[W3Conf] Léonie Watson: “Design like you give a damn: Practical accessibility for web professionals”

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Léonie Watson (@leoniewatson) is a digital accessibility consultant from Bristol, UK. She believes in the importance of accessibility and also that it’s not a hinderance to creativity.

These are my notes from his presentation at W3Conf in San Francisco as part of this live blog series.

What sends Léonie’s heart racing is the idea of designing like you give a damn. She shares three principals around this idea.

1. Design like you’re Banksy

Challenge conventional wisdom.

For example: accessibility kills creativity. She worked at a place in the UK that literally believed this. Then she showed us a very complex web form with all kinds of awesome animations and interactions, but worked perfectly from an accessibility perspective.

Accessibility is not difficult, it’s just unfamiliar territory.

What keeps it unfamiliar, is how we think about it. We just need to understand more about the people in our target audiences.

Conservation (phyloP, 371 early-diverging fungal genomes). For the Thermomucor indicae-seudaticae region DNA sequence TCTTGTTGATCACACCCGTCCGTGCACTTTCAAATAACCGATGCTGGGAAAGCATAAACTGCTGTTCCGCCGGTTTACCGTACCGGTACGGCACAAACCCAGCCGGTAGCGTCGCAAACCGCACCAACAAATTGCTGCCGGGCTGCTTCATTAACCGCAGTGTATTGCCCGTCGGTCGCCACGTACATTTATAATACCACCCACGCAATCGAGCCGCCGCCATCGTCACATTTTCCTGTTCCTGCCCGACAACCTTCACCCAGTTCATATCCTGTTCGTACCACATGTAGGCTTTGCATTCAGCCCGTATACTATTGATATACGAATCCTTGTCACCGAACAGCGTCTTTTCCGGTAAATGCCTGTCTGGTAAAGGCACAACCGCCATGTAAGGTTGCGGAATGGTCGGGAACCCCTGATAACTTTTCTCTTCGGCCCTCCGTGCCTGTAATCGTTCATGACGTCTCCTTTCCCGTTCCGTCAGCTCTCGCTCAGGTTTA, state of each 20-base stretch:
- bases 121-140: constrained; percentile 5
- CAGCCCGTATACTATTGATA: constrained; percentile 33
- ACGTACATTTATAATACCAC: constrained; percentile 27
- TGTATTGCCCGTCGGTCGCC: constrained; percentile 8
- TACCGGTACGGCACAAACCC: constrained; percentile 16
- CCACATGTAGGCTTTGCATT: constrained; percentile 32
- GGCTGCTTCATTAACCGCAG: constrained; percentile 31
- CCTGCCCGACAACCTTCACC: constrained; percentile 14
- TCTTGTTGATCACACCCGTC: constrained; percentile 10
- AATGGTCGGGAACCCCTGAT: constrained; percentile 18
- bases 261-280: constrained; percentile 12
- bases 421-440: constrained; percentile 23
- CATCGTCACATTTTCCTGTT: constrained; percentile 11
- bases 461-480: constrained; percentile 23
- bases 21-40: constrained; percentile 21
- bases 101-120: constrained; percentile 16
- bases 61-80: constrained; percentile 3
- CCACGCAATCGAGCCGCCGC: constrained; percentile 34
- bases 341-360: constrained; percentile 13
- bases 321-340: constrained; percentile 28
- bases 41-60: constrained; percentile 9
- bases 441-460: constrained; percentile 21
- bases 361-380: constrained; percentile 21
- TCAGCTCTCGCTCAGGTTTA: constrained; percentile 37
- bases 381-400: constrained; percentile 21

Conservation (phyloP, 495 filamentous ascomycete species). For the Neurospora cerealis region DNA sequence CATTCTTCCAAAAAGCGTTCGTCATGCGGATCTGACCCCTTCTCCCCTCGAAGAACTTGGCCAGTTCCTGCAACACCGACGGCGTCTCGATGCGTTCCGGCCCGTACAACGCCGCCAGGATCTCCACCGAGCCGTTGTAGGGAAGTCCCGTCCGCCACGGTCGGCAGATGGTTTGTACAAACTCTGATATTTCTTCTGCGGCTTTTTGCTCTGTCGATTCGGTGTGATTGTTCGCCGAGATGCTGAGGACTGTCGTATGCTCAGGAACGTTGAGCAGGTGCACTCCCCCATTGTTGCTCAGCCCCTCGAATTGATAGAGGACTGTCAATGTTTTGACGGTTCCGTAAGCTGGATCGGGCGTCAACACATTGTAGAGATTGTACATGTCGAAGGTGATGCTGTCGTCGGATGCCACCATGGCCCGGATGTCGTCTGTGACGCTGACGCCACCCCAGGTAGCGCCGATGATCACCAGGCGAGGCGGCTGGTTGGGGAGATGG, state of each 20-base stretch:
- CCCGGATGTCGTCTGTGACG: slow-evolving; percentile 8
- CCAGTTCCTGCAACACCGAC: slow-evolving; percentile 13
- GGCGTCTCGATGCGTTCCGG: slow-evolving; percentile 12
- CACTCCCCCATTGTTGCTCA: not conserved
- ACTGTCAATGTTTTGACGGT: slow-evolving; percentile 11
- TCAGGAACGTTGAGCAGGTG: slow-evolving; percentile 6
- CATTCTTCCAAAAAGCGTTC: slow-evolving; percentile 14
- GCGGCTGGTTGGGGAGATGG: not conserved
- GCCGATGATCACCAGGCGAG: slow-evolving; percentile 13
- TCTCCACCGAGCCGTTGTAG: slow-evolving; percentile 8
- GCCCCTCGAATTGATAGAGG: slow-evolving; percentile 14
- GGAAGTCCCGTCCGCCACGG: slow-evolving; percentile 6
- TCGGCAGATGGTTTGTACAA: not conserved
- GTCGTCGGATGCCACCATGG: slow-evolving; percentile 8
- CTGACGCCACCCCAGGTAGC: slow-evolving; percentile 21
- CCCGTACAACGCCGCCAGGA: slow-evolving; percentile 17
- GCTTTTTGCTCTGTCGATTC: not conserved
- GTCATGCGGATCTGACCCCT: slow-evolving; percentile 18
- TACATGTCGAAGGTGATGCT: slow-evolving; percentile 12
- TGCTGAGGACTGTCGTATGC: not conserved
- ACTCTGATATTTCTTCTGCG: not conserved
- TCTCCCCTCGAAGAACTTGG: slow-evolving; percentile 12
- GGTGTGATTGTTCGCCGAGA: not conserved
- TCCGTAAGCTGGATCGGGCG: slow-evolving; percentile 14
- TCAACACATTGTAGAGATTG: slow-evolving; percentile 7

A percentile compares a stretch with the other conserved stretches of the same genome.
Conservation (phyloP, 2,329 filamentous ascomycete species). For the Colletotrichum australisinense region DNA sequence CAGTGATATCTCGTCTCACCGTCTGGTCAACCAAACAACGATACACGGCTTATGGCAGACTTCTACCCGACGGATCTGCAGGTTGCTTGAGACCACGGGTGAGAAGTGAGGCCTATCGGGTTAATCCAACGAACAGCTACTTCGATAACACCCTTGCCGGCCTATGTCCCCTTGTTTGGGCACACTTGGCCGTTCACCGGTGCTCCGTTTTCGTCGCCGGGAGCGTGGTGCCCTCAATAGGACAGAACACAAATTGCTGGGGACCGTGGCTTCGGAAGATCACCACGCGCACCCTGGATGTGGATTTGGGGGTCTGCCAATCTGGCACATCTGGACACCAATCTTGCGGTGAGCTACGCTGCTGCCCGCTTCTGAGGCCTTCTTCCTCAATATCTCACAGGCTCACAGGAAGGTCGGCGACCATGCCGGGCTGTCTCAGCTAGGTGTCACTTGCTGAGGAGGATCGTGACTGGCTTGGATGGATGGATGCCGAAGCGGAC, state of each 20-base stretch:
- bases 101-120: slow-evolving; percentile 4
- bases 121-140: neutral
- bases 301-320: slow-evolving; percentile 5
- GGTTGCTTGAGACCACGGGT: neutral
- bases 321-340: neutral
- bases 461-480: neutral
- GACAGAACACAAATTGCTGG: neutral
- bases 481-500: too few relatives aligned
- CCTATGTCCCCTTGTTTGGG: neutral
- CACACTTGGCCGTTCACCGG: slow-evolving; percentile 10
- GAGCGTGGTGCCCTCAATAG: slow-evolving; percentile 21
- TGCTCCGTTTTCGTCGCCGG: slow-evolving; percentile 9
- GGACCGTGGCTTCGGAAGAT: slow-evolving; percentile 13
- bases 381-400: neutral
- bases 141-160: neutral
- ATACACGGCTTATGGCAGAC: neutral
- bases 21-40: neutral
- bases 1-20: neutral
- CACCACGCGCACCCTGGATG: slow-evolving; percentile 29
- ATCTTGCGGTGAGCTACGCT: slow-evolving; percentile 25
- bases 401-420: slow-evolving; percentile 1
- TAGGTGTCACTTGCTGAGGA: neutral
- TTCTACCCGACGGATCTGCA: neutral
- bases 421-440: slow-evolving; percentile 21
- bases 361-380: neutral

2. Design like you’re Da Vinci

Be curious about how we can improve our day to day work.

An important concept is keeping things consistant from page to page (e.g. logo, search navigation). These become important visual landmarks to keep peopled oriented. This applies to any kind of “widget” you use repeatedly, and applies to functionality as well as look.

HTML5 placeholder is no substitute for real descriptive text.

Think about text size. Think about header structures. Think about navigation (how it looks, how it feels, how it behaves).

“You don’t want people to have to fight to get at your information.”

“Taking the focus outline off links and inputs is a complete disaster.”

The web isn’t broken. If it is, we broke it. We are to blame when we harm accessibility.

3. Design like you’re Chanel

There is an “Accessibility Stack”:

  • Top: Screen Readers
  • Middle: Accessibility API (⇅)
  • Bottom: Web Browser
The stack.

“Just because a browser supports a feature, doesn’t mean it’s there in accessibility API.”

The browser has to support something first, and then it moves up the stack. This complicates things accessibility-wise.

Getting the HTML right on a page (proper heading, proper lists, etc) means giving screen reader users proper non-linear ways to jump around a page. HTML5 ARIA landmark roles are also a big win for this.

The <main> element has been discussed endlessly. In one keystroke, people can get to the main content of a page. A simple but big win.

Using Ajax doesn’t automatically screw up accessibility. It is all in how you use it. Test, test, test! She showed an example of how not changing focus off an “Add to Cart” button but having the shopping cart be logically right after that button makes the screen reader experience acceptable in that case.

Accessibility touches all areas of the building experience. “Agile accessibility” = accessibility in the entire process.